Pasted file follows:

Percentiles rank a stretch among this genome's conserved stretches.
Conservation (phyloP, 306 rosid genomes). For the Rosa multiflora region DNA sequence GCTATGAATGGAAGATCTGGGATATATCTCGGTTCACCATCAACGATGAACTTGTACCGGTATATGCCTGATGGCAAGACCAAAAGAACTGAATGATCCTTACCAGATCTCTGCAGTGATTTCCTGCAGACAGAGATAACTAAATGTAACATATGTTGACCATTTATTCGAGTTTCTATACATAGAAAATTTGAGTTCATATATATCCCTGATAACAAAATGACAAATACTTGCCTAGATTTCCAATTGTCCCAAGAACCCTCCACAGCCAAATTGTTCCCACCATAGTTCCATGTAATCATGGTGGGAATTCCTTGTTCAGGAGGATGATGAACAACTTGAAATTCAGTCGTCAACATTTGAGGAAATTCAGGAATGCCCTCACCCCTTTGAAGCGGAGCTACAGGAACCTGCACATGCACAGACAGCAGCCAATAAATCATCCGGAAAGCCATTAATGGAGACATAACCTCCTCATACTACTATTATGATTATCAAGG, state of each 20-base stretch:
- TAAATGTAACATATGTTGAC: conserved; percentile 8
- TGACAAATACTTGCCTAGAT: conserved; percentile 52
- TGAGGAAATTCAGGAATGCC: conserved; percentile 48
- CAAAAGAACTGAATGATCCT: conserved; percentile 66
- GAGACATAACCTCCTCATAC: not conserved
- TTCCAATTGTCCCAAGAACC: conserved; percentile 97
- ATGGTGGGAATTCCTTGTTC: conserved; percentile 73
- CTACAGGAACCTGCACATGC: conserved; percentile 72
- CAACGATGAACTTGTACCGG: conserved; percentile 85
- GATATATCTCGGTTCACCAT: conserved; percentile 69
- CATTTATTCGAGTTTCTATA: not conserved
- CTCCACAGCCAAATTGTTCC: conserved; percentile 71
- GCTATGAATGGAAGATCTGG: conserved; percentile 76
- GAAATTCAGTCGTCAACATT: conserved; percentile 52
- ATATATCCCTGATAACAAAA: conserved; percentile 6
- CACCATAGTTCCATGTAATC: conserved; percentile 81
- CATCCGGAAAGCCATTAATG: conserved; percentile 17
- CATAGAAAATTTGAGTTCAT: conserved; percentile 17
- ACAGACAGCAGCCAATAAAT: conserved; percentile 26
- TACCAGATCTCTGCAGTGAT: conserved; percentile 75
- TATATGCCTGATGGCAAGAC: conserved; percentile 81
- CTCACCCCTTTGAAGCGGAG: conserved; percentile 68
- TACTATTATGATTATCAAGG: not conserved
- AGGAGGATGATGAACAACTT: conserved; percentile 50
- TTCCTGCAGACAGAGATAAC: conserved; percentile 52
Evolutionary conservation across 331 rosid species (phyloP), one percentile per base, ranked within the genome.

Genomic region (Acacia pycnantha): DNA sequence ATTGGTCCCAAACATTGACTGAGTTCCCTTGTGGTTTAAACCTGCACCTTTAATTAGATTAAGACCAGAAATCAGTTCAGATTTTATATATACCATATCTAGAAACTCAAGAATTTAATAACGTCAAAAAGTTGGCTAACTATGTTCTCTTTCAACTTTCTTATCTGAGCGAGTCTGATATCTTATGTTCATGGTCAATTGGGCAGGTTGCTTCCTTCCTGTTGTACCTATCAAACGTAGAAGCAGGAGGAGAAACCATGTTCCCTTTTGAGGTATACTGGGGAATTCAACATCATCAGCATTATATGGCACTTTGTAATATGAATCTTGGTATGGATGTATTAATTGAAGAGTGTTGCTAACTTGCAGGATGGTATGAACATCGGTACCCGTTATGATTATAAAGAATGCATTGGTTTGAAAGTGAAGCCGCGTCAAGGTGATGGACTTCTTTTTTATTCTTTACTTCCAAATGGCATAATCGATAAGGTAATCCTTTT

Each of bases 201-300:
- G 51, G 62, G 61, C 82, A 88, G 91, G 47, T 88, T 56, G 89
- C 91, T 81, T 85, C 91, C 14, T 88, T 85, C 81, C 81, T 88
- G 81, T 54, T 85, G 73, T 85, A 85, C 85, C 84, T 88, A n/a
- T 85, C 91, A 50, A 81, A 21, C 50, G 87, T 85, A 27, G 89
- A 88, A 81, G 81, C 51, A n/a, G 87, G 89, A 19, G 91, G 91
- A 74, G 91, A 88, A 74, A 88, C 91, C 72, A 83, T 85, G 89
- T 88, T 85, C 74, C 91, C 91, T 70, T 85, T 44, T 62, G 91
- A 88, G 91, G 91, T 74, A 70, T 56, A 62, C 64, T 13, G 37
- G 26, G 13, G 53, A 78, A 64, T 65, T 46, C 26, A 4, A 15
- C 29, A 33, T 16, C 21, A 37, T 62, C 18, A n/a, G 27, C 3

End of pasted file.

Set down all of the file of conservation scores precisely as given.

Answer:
Percentiles rank a stretch among this genome's conserved stretches.
Conservation (phyloP, 306 rosid genomes). For the Rosa multiflora region DNA sequence GCTATGAATGGAAGATCTGGGATATATCTCGGTTCACCATCAACGATGAACTTGTACCGGTATATGCCTGATGGCAAGACCAAAAGAACTGAATGATCCTTACCAGATCTCTGCAGTGATTTCCTGCAGACAGAGATAACTAAATGTAACATATGTTGACCATTTATTCGAGTTTCTATACATAGAAAATTTGAGTTCATATATATCCCTGATAACAAAATGACAAATACTTGCCTAGATTTCCAATTGTCCCAAGAACCCTCCACAGCCAAATTGTTCCCACCATAGTTCCATGTAATCATGGTGGGAATTCCTTGTTCAGGAGGATGATGAACAACTTGAAATTCAGTCGTCAACATTTGAGGAAATTCAGGAATGCCCTCACCCCTTTGAAGCGGAGCTACAGGAACCTGCACATGCACAGACAGCAGCCAATAAATCATCCGGAAAGCCATTAATGGAGACATAACCTCCTCATACTACTATTATGATTATCAAGG, state of each 20-base stretch:
- TAAATGTAACATATGTTGAC: conserved; percentile 8
- TGACAAATACTTGCCTAGAT: conserved; percentile 52
- TGAGGAAATTCAGGAATGCC: conserved; percentile 48
- CAAAAGAACTGAATGATCCT: conserved; percentile 66
- GAGACATAACCTCCTCATAC: not conserved
- TTCCAATTGTCCCAAGAACC: conserved; percentile 97
- ATGGTGGGAATTCCTTGTTC: conserved; percentile 73
- CTACAGGAACCTGCACATGC: conserved; percentile 72
- CAACGATGAACTTGTACCGG: conserved; percentile 85
- GATATATCTCGGTTCACCAT: conserved; percentile 69
- CATTTATTCGAGTTTCTATA: not conserved
- CTCCACAGCCAAATTGTTCC: conserved; percentile 71
- GCTATGAATGGAAGATCTGG: conserved; percentile 76
- GAAATTCAGTCGTCAACATT: conserved; percentile 52
- ATATATCCCTGATAACAAAA: conserved; percentile 6
- CACCATAGTTCCATGTAATC: conserved; percentile 81
- CATCCGGAAAGCCATTAATG: conserved; percentile 17
- CATAGAAAATTTGAGTTCAT: conserved; percentile 17
- ACAGACAGCAGCCAATAAAT: conserved; percentile 26
- TACCAGATCTCTGCAGTGAT: conserved; percentile 75
- TATATGCCTGATGGCAAGAC: conserved; percentile 81
- CTCACCCCTTTGAAGCGGAG: conserved; percentile 68
- TACTATTATGATTATCAAGG: not conserved
- AGGAGGATGATGAACAACTT: conserved; percentile 50
- TTCCTGCAGACAGAGATAAC: conserved; percentile 52
Evolutionary conservation across 331 rosid species (phyloP), one percentile per base, ranked within the genome.

Genomic region (Acacia pycnantha): DNA sequence ATTGGTCCCAAACATTGACTGAGTTCCCTTGTGGTTTAAACCTGCACCTTTAATTAGATTAAGACCAGAAATCAGTTCAGATTTTATATATACCATATCTAGAAACTCAAGAATTTAATAACGTCAAAAAGTTGGCTAACTATGTTCTCTTTCAACTTTCTTATCTGAGCGAGTCTGATATCTTATGTTCATGGTCAATTGGGCAGGTTGCTTCCTTCCTGTTGTACCTATCAAACGTAGAAGCAGGAGGAGAAACCATGTTCCCTTTTGAGGTATACTGGGGAATTCAACATCATCAGCATTATATGGCACTTTGTAATATGAATCTTGGTATGGATGTATTAATTGAAGAGTGTTGCTAACTTGCAGGATGGTATGAACATCGGTACCCGTTATGATTATAAAGAATGCATTGGTTTGAAAGTGAAGCCGCGTCAAGGTGATGGACTTCTTTTTTATTCTTTACTTCCAAATGGCATAATCGATAAGGTAATCCTTTT

Each of bases 201-300:
- G 51, G 62, G 61, C 82, A 88, G 91, G 47, T 88, T 56, G 89
- C 91, T 81, T 85, C 91, C 14, T 88, T 85, C 81, C 81, T 88
- G 81, T 54, T 85, G 73, T 85, A 85, C 85, C 84, T 88, A n/a
- T 85, C 91, A 50, A 81, A 21, C 50, G 87, T 85, A 27, G 89
- A 88, A 81, G 81, C 51, A n/a, G 87, G 89, A 19, G 91, G 91
- A 74, G 91, A 88, A 74, A 88, C 91, C 72, A 83, T 85, G 89
- T 88, T 85, C 74, C 91, C 91, T 70, T 85, T 44, T 62, G 91
- A 88, G 91, G 91, T 74, A 70, T 56, A 62, C 64, T 13, G 37
- G 26, G 13, G 53, A 78, A 64, T 65, T 46, C 26, A 4, A 15
- C 29, A 33, T 16, C 21, A 37, T 62, C 18, A n/a, G 27, C 3